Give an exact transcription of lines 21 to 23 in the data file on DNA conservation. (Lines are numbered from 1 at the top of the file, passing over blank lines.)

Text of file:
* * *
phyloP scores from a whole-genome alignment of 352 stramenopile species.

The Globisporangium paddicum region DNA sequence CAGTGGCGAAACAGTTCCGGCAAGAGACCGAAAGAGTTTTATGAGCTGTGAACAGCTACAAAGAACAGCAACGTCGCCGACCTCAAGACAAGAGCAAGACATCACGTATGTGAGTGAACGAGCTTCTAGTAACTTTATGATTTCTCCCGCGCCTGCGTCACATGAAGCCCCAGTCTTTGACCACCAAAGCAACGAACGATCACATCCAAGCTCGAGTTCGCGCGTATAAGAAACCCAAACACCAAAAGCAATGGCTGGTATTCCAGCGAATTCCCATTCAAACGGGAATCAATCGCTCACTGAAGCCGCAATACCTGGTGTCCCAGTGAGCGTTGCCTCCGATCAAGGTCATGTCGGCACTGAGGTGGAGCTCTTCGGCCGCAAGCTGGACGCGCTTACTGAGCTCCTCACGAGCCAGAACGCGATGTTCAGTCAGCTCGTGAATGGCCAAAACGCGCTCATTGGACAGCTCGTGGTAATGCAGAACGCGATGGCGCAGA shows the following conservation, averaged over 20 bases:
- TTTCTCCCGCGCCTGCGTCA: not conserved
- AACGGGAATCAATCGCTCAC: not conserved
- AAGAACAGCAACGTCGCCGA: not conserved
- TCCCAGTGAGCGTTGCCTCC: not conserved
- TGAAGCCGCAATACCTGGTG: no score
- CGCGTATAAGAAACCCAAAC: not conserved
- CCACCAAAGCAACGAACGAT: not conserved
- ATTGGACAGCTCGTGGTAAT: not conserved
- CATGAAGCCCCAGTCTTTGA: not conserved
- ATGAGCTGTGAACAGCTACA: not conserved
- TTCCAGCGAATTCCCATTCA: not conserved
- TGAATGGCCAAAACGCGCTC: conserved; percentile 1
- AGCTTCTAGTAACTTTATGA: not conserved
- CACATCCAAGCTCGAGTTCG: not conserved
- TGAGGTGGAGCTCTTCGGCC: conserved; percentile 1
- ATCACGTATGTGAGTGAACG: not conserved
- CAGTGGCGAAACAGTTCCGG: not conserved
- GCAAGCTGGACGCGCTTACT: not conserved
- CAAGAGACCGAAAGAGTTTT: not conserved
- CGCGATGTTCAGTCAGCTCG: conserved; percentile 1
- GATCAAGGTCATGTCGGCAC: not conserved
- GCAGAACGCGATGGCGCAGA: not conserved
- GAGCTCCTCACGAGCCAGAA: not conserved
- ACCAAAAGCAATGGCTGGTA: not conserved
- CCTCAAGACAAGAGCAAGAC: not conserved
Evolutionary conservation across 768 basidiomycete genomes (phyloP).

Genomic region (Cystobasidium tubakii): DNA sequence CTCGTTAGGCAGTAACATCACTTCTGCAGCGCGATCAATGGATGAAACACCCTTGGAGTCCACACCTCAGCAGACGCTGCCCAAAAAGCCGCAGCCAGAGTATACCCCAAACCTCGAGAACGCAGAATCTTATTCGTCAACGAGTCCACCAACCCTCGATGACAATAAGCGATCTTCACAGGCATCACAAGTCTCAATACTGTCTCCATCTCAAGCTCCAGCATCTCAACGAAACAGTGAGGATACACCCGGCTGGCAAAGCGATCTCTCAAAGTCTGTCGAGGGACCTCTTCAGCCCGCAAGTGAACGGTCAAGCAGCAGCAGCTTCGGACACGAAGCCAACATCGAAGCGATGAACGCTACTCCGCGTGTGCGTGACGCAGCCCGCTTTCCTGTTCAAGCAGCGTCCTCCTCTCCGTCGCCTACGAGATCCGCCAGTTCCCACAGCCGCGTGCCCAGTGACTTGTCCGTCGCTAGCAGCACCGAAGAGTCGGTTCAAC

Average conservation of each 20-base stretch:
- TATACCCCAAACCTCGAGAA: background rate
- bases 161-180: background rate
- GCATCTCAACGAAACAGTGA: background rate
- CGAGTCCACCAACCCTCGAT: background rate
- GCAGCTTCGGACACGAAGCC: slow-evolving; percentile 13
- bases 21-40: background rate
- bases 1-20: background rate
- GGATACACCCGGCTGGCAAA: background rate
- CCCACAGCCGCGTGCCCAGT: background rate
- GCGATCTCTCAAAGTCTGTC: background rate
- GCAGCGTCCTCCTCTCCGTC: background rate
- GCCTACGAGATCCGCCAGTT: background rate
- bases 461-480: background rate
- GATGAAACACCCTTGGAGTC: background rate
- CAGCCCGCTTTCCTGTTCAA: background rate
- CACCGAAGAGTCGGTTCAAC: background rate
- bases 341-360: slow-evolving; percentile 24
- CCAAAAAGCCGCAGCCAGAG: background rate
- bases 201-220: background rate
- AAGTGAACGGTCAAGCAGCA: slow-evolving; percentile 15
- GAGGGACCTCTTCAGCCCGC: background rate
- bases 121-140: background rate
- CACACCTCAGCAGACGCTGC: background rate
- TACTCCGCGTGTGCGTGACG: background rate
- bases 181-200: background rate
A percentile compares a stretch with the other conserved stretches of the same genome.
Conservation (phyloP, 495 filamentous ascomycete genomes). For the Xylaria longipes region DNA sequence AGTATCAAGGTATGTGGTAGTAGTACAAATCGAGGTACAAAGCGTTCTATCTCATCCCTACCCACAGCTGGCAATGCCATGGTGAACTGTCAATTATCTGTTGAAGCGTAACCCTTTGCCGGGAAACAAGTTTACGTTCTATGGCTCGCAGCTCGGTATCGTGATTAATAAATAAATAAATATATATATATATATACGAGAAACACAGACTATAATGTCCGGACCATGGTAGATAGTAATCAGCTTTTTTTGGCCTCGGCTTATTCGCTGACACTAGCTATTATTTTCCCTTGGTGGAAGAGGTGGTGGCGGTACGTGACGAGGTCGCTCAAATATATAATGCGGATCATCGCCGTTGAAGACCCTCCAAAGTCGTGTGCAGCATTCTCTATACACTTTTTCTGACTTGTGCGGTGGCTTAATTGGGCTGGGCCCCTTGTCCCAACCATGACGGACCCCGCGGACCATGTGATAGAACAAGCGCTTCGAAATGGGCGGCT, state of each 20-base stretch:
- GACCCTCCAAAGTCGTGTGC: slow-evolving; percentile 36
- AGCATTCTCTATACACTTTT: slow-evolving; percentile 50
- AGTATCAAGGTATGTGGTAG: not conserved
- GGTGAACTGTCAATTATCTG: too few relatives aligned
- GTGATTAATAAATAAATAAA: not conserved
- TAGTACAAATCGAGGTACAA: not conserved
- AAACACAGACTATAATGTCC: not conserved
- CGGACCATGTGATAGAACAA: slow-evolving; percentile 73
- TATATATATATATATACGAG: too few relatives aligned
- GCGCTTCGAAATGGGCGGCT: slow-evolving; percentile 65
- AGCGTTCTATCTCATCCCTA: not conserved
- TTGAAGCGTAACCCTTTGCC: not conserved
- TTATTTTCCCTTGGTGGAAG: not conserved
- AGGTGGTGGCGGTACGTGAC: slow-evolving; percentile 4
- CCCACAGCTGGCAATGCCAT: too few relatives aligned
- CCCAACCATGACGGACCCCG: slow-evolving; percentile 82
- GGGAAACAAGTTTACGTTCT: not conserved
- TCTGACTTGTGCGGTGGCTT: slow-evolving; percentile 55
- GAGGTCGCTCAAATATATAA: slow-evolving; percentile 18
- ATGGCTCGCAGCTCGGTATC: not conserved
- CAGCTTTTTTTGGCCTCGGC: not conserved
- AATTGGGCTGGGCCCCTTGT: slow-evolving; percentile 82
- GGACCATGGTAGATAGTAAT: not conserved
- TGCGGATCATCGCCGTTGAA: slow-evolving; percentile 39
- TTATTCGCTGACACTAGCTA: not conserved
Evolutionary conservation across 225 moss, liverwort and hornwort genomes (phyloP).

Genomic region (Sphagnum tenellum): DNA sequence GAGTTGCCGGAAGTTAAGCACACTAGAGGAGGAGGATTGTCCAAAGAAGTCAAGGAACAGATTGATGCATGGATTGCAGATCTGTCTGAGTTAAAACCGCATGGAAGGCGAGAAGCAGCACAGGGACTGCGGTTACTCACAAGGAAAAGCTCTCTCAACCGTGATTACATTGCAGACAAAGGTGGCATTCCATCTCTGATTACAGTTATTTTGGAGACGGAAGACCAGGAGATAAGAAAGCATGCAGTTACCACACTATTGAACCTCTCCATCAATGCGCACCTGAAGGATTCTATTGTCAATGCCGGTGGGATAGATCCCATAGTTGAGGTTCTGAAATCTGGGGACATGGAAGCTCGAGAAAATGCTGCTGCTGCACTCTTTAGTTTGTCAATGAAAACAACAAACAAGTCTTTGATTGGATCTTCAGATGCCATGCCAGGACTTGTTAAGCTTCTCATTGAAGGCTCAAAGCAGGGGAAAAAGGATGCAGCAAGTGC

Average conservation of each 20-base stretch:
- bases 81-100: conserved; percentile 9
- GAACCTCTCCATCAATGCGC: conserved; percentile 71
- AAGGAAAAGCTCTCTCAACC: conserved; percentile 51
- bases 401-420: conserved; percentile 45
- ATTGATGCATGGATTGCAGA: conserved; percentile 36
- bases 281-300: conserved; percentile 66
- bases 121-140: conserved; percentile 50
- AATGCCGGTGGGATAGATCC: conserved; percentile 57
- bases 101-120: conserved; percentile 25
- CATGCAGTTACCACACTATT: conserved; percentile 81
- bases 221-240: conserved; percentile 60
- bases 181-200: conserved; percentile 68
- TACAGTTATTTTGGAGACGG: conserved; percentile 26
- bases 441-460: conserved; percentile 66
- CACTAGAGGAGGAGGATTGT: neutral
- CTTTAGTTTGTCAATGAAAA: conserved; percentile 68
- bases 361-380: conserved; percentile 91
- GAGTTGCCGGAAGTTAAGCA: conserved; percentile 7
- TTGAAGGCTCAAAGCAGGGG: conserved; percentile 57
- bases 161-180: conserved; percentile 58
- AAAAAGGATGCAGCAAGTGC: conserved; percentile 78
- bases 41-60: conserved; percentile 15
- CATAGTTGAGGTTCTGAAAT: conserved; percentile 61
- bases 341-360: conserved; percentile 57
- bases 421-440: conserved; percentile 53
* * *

- CAAGAGACCGAAAGAGTTTT: not conserved
- CGCGATGTTCAGTCAGCTCG: conserved; percentile 1
- GATCAAGGTCATGTCGGCAC: not conserved